UNIVERSITY OF NEW YORK MEDICAL SCHOOL AND MEMBER, COMMITTEE ON MEDICARE 
  COVERAGE EXTENSIONS, DIVISION OF HEALTH CARE SERVICES, INSTITUTE OF 
                                MEDICINE

    Good morning, Mr. Chairman and members of the Committee. My name is 
Marthe Gold. I am Logan Professor and Chair of the Department of 
Community Health and Social Medicine at the City University of New York 
Medical School and served as a member of the Institute of Medicine's 
Committee on Medicare Coverage Extensions. The Institute of Medicine is 
part of the National Academy of Sciences, a private, nonprofit 
organization that was chartered by Congress in 1863 to advise the 
government on matters and technology. The committee report on its 
findings and recommendations was published in 2000.
    My closing comments (``Report Findings'') will cover certain 
conclusions of the IOM report that are relevant to this hearing. I will 
also draw on my background in cost-effectiveness analysis, clinical 
preventive services, and patient care as a family practitioner, 
currently seeing patients in a community health center in East Harlem, 
in New York City.

Preventive Services
    It would be lovely if we could live long lives without disability 
or illness, and slip off softly in our sleep somewhere in our 9th or 
10th decade. Second best is to catch illness early, and intervene in a 
manner that reasonably maintains health and longevity. Prevention 
supports both of these scenarios. Primary prevention is directed 
towards averting a health problem, e.g., we immunize to prevent 
infectious illness, we fluoridate to prevent tooth decay, we stop 
people from smoking and avoid heart and lung disease. Primary 
prevention can occur at the population health level--in communities 
through public health educational campaigns--or it can occur in 
clinical settings. Primary prevention leads us toward scenario one. 
Secondary prevention is aimed at discovering existing abnormalities 
before they do us harm; hopefully before they interfere too much with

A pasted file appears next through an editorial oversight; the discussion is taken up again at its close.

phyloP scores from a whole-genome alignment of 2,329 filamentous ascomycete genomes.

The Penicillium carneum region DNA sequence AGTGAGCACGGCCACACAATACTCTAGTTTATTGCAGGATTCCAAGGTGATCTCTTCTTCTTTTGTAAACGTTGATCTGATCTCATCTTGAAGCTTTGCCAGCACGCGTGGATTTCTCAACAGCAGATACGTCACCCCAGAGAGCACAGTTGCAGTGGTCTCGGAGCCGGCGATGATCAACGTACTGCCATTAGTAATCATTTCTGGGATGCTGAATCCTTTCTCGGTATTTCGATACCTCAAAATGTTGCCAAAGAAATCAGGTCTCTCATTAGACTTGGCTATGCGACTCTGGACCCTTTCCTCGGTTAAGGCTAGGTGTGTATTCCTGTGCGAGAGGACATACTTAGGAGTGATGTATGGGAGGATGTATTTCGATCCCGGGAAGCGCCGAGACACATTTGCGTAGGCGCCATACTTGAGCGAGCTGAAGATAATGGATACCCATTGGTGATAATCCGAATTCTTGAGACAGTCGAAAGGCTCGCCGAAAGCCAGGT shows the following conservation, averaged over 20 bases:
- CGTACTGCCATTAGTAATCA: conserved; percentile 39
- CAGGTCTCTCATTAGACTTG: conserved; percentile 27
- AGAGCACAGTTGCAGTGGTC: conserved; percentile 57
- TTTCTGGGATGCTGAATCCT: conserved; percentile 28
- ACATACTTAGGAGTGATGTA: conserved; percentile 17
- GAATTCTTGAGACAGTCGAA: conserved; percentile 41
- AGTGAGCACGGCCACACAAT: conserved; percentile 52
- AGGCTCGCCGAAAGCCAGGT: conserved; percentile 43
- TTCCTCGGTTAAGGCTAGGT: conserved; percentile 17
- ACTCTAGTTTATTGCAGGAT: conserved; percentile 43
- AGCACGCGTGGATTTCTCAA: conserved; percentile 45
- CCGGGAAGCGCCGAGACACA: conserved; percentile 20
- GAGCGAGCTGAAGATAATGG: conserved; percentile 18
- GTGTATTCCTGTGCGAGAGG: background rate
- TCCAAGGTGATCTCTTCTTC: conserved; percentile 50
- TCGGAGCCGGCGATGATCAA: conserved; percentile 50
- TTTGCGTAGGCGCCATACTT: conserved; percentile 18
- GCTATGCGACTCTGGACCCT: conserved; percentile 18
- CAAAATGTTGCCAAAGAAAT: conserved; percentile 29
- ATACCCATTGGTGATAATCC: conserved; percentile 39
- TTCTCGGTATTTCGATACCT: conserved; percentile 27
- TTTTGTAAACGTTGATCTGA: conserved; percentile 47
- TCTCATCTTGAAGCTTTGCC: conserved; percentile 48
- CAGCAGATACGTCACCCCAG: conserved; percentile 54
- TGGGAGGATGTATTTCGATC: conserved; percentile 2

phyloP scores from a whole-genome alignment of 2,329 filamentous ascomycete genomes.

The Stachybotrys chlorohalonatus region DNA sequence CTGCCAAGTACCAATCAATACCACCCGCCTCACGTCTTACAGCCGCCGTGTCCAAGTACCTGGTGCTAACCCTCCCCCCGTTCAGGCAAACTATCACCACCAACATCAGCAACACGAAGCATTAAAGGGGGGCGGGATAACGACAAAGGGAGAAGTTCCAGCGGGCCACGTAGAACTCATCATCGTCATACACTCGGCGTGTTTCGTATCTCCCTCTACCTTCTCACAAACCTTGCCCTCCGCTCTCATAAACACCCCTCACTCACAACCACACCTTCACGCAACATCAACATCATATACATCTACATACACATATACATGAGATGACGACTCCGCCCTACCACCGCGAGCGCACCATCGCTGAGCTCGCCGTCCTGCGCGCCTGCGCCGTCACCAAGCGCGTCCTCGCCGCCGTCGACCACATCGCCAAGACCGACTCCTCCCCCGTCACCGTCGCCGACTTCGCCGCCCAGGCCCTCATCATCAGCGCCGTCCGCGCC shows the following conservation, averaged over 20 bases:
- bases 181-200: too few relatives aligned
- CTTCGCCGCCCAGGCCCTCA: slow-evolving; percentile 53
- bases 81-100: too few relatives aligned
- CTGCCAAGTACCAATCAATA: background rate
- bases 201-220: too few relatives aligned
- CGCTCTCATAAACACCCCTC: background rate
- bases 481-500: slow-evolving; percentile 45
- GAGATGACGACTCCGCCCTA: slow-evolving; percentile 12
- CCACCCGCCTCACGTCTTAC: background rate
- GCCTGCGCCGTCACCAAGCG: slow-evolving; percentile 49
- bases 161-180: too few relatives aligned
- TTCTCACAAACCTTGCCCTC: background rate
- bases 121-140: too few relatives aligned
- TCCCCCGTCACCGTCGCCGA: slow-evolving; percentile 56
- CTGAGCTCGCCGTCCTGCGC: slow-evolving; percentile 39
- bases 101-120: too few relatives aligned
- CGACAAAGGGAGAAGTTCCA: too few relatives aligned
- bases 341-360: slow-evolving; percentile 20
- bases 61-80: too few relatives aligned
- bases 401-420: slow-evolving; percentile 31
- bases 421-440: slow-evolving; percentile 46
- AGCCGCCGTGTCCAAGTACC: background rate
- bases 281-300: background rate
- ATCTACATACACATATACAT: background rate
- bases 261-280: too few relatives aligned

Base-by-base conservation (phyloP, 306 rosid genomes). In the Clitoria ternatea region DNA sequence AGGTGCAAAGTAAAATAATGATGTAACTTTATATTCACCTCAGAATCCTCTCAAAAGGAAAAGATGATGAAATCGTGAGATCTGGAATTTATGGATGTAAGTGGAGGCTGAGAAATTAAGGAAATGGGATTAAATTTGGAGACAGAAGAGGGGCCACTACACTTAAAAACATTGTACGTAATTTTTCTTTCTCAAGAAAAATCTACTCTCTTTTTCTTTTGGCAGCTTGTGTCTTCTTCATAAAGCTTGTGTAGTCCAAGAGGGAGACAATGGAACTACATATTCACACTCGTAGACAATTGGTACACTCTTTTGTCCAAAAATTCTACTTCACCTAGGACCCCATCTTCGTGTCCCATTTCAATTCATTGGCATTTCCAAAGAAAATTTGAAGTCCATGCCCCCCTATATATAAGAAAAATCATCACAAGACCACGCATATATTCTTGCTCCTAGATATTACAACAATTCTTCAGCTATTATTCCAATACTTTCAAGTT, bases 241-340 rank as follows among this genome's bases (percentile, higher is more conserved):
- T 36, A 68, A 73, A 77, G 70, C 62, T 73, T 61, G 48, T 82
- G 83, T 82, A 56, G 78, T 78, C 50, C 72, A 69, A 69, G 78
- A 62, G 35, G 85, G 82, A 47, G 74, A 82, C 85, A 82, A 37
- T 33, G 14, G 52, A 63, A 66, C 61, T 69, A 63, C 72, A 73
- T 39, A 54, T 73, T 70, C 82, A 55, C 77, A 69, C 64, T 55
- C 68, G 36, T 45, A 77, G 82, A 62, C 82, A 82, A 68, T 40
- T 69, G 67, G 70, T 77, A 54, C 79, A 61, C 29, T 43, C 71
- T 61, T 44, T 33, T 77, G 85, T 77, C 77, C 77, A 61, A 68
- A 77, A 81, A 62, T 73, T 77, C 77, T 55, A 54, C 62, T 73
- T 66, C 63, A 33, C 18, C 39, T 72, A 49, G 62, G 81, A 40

quality of life and life span. We catch cervical cancer early with Pap 
tests, or decrease the risk of heart disease by lowering cholesterol or 
blood pressure. Secondary prevention occurs in the medical care 
setting. Tertiary prevention, in reality a form of treatment, aims to 
prevent worsening of complications for patients who already have a 
specific disease. Examples of tertiary prevention include controlling 
blood sugar in diabetic patients and performing coronary artery bypass 
grafting on individuals with narrowed coronary arteries to prevent 
heart attacks.
    Medically delivered prevention has been under subscribed in this 
country. There are many reasons for this, a number of which will have 
been discussed by others at this hearing, but certainly a major factor 
historically has had to do with insurance coverage. As insurance 
coverage has improved through Medicare and other insurers, so has 
uptake of preventive services. Low income individuals and uninsured 
persons whose health is known to be poorer and whose life expectancy 
shorter, have lower levels of uptake of preventive services. We know 
from the health services research literature that as insurance covers 
preventive services, more low income persons make use of them.
    Although an ounce of prevention is held to be worth a pound of 
cure, there is always fine print to be read. Preventive interventions, 
by definition, occur in asymptomatic people. They can cause 
uncomfortable side effects (e.g. pain or perforation associated with